Tankwa Karoo National Park is a desolate stretch of semi-desert in the Northern Cape.
Tankwa Karoo National Park is situated on the southern boundary of the Northern Cape with the Roggeveld Escarpment to the east, Cederberg to the west, and Klein Roggeveld Mountains in the south. It is the driest land in all of South Africa, with summer temperatures regularly soaring into the 40's. Even so, after the occasional shower, the park erupts into a dazzling display of flowering succulents.
Only two Southern African regions have been bestowed the honor of designation as Biodiversity Hotspots by Conservation International. One is, of course, the Cape Floral Kingdom, and the other the Succulent Karoo. For those whose image of the southwestern Karoo is a shimmering wasteland to be endured as briefly as possible en route to Cape Town or Johannesburg, this may come as a surprise.
Though the remarkable endemism and diversity of the Succulent Karoo flora (at its most spectacular from August to October) is its most renowned aspect, the Karoo as a whole naturally has a great deal to offer the birder as well. The Tankwa Karoo National Park protects one of the most starkly beautiful tracts of the Tankwa Karoo and is well worth visiting for several reasons, amongst them its koppie-studded, moon-like landscape, diversity of succulent plants and fine Karoo birding. When taking a night drive, you may be surprised to find aardvark, which occur in large numbers in the park.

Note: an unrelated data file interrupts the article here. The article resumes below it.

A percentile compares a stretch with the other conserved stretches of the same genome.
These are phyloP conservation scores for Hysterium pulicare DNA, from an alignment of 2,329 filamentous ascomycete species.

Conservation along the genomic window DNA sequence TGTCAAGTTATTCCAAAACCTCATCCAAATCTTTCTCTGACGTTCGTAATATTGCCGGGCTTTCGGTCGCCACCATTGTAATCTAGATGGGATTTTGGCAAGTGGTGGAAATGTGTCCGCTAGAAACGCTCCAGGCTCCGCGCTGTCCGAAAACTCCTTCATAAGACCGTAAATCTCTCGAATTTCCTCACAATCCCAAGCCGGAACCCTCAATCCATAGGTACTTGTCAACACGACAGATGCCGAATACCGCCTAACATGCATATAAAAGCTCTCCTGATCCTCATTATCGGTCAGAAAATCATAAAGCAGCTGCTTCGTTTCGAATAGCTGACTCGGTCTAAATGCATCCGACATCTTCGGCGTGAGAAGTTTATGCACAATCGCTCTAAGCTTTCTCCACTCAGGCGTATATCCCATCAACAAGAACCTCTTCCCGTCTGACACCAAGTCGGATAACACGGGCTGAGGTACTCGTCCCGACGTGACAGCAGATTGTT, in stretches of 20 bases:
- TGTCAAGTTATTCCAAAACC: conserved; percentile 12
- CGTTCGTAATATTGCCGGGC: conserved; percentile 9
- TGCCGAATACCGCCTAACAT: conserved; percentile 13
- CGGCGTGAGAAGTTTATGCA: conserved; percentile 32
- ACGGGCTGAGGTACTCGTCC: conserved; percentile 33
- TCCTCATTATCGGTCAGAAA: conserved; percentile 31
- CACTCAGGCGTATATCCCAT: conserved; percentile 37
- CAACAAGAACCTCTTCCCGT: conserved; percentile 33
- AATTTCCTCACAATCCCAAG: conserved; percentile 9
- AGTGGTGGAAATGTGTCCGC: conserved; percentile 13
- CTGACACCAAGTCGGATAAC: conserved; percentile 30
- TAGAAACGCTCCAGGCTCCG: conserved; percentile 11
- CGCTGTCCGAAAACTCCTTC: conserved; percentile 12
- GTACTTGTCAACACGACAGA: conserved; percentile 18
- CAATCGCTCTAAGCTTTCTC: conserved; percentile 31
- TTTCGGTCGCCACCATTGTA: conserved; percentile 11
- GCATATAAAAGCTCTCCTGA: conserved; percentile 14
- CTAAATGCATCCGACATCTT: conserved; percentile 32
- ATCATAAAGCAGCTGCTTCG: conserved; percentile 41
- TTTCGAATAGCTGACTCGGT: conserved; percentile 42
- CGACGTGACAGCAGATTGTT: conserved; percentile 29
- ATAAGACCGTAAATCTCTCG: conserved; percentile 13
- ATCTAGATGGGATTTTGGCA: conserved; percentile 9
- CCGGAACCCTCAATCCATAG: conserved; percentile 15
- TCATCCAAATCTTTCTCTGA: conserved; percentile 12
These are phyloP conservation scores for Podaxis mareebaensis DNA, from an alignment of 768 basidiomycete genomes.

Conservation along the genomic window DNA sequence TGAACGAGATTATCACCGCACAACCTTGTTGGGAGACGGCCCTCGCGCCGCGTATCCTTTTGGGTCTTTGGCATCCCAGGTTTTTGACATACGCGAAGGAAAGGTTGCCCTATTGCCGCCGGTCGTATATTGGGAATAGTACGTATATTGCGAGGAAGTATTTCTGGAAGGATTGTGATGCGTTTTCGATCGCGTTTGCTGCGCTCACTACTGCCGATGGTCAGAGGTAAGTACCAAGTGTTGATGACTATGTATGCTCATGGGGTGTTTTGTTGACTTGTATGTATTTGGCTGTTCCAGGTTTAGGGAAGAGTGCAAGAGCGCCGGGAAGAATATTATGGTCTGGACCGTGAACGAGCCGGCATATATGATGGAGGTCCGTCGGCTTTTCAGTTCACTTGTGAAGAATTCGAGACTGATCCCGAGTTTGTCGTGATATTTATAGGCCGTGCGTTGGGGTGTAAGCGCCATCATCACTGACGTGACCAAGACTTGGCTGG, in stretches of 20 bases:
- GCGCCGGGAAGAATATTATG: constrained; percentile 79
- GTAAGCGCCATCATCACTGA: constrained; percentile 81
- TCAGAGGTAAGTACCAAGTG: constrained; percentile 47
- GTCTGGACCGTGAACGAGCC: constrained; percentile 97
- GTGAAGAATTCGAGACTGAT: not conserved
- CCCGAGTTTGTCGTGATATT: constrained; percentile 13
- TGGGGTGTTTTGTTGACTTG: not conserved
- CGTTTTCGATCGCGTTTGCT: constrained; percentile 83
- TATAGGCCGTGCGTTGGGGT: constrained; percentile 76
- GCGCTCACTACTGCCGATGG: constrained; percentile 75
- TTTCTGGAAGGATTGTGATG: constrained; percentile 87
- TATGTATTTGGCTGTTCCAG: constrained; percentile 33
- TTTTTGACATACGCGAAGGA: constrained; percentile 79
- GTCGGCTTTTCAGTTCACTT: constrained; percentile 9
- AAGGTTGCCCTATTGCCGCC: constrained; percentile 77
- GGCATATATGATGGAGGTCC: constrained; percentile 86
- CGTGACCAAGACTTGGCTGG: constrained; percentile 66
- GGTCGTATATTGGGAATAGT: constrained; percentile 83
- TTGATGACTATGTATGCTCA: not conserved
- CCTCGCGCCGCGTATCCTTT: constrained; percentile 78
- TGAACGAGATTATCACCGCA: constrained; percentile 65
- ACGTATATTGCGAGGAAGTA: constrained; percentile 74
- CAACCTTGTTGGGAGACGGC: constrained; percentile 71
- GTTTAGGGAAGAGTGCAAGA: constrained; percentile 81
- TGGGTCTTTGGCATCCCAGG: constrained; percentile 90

The Tankwa Karoo National Park provides visitors with the opportunity to truly break away from their busy lives and enjoy an African experience in an area that is unscathed by civilization to a large extent. There are no restaurants, shops or ATM’s in the Tankwa Karoo National Park. We will ensure that you have everything that you need prior to your arrival so that you enjoy your time there worry-free.
As the Tankwa Karoo National Park is relatively far from any big cities, you will see the stars very clearly from this area. It is unlikely that you will ever again see the Milky Way, Orion’s belt or the Southern Cross as brightly and clearly as you will while star-gazing in this National Park. The Southern African Large Telescope (SALT) also lies in the Karoo, just outside the sleepy town of Sutherland.
The Tankwa Karoo National Park does not offer any organized tours. Therefore you can go on a tour to look at the wildlife, birdlife and take in the nature at whichever time you prefer, for as long as you want. African Sky will make sure that you are always comfortable in an air-conditioned vehicle with an expert guide. There are also no official hiking routes, so you can go exploring where you please.
The nearest airport to the Tankwa Karoo National Park is Cape Town International. Guests will be met at OR Tambo in Johannesburg and assisted with transferring to Cape Town. The short flight offers a great view of the Karoo on a cloudless day, so try to sneak a peek out of the window if you can. From Cape Town you will be driven either directly to the park or your first tour destination in the Western Cape.
The Great Karoo stretches hundreds of miles over central South Africa and getting to the Tankwa Karoo National Park requires an almost 5 hour scenic drive from Cape Town, with magnificent views of the arid landscape. Guests will of course be transported in an air-conditioned vehicle from either the airport or their previous tour destination to the park.